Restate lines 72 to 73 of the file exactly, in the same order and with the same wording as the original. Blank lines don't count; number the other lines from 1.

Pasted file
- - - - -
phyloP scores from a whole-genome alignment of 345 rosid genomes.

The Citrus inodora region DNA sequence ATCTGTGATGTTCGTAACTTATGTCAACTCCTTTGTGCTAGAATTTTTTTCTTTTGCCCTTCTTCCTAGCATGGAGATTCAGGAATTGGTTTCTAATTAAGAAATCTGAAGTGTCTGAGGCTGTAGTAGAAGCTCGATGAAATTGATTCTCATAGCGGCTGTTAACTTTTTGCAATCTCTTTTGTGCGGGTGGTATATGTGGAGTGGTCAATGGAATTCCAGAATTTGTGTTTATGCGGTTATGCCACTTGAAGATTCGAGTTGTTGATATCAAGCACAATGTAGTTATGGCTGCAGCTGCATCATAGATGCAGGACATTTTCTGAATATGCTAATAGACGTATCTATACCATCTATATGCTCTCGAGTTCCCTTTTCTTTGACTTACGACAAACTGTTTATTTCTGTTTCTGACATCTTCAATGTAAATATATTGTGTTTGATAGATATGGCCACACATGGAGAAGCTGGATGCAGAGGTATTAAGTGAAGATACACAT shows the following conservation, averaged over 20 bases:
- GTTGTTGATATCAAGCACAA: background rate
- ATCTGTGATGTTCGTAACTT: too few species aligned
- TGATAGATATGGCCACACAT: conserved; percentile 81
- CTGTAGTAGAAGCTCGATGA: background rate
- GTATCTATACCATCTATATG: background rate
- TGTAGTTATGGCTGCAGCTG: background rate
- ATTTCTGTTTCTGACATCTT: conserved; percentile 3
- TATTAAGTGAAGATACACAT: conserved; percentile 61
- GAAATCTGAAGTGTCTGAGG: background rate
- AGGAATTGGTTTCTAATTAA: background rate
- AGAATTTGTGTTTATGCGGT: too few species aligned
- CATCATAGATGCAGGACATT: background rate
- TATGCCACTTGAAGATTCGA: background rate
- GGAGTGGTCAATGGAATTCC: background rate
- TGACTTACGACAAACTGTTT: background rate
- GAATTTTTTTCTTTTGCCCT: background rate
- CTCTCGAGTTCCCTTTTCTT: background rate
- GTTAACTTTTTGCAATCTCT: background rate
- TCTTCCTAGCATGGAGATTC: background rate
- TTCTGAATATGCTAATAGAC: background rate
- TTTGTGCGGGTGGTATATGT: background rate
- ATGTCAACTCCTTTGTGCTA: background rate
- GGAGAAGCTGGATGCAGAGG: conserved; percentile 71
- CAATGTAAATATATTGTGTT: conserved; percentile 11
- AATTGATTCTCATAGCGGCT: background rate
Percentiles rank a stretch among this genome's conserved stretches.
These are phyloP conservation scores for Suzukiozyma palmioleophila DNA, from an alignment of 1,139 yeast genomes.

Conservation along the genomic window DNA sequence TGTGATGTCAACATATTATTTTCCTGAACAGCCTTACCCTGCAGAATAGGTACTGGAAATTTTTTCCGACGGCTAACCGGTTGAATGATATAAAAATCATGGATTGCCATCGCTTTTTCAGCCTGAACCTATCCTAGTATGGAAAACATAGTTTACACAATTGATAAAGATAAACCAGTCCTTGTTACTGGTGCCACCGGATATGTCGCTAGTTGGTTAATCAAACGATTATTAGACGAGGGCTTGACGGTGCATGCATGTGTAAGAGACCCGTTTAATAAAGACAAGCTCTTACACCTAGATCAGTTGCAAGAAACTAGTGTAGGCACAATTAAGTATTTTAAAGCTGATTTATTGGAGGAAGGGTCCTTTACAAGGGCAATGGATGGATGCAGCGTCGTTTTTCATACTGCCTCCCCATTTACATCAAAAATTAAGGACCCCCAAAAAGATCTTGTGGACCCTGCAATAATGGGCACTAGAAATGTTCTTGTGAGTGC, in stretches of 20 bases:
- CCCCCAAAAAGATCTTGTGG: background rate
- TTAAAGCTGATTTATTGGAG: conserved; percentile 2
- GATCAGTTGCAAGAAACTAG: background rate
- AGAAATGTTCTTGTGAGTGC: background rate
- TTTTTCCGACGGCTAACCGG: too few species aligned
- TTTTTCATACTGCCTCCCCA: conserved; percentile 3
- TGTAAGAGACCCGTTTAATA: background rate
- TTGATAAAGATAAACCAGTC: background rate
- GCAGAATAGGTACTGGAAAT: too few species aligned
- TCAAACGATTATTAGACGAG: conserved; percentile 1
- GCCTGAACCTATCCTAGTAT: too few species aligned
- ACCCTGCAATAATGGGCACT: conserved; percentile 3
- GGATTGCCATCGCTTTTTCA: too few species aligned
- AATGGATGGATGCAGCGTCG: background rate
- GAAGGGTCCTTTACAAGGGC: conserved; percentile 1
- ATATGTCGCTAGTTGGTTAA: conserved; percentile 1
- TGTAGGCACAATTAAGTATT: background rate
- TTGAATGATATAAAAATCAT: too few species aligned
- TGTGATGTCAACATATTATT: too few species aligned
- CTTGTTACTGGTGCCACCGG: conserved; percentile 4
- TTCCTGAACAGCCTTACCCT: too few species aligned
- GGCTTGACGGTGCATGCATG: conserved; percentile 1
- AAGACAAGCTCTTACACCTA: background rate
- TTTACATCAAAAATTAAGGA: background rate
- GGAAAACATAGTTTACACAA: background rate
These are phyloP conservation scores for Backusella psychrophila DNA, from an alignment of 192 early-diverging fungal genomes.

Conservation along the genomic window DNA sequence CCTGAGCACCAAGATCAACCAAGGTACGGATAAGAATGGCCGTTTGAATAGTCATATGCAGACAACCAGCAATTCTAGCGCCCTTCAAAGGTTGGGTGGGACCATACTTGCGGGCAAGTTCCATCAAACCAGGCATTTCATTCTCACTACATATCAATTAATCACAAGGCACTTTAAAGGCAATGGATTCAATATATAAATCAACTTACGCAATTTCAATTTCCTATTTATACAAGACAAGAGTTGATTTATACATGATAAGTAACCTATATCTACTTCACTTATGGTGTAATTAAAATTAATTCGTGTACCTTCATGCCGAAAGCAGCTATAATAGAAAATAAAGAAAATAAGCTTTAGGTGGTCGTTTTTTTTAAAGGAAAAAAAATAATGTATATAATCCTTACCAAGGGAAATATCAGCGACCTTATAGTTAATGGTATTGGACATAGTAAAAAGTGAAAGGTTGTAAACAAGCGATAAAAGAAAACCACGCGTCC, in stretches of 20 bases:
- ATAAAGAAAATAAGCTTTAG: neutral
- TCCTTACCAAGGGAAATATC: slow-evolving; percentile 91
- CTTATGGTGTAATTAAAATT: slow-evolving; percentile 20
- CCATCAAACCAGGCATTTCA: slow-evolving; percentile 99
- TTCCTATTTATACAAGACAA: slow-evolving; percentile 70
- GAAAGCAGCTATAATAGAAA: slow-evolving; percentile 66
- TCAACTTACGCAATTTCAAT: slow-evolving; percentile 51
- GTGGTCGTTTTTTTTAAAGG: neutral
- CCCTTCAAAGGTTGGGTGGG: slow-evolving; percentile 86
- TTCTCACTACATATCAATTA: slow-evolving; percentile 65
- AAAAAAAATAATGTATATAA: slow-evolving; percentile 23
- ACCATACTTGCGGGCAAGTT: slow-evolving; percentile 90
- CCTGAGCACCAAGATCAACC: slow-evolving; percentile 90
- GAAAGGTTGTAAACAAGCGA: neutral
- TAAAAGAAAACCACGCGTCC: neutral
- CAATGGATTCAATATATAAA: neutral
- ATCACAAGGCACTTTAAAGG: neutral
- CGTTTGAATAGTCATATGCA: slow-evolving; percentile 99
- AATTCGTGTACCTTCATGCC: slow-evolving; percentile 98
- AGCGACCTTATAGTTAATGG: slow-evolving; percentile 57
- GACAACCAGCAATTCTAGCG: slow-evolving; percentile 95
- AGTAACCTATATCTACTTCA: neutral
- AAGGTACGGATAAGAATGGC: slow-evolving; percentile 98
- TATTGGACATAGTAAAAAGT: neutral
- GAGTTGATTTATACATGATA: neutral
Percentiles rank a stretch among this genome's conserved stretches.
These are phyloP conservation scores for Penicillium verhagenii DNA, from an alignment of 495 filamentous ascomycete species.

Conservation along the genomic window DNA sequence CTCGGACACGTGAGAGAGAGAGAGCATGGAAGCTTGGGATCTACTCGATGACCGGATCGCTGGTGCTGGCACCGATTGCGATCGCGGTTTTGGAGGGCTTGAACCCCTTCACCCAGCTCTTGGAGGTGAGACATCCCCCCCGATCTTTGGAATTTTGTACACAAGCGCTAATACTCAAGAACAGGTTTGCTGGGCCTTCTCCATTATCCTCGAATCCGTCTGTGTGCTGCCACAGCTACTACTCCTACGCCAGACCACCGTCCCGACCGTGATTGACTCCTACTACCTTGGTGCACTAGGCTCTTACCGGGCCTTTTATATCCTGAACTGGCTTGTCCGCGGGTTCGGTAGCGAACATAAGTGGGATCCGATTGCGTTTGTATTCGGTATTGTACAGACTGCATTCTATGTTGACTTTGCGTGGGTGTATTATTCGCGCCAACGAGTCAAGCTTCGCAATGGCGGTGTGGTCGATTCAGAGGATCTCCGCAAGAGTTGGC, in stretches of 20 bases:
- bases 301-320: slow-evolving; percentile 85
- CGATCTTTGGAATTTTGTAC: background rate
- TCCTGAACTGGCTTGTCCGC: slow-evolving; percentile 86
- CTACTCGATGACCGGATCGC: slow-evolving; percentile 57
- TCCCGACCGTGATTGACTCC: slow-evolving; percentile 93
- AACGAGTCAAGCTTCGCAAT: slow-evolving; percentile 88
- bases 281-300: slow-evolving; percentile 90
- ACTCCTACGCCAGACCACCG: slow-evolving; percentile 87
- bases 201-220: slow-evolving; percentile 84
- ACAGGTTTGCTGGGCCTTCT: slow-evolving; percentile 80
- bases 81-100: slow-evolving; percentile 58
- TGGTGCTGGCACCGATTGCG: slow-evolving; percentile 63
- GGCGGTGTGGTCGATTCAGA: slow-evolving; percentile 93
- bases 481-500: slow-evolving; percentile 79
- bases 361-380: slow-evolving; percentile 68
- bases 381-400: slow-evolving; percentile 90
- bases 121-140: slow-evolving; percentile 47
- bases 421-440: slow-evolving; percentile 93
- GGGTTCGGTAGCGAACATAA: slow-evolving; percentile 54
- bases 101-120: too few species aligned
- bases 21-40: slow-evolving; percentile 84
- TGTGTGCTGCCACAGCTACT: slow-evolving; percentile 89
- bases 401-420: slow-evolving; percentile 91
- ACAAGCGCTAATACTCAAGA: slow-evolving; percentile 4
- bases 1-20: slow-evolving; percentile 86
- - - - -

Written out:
- TAAAAGAAAACCACGCGTCC: neutral
- CAATGGATTCAATATATAAA: neutral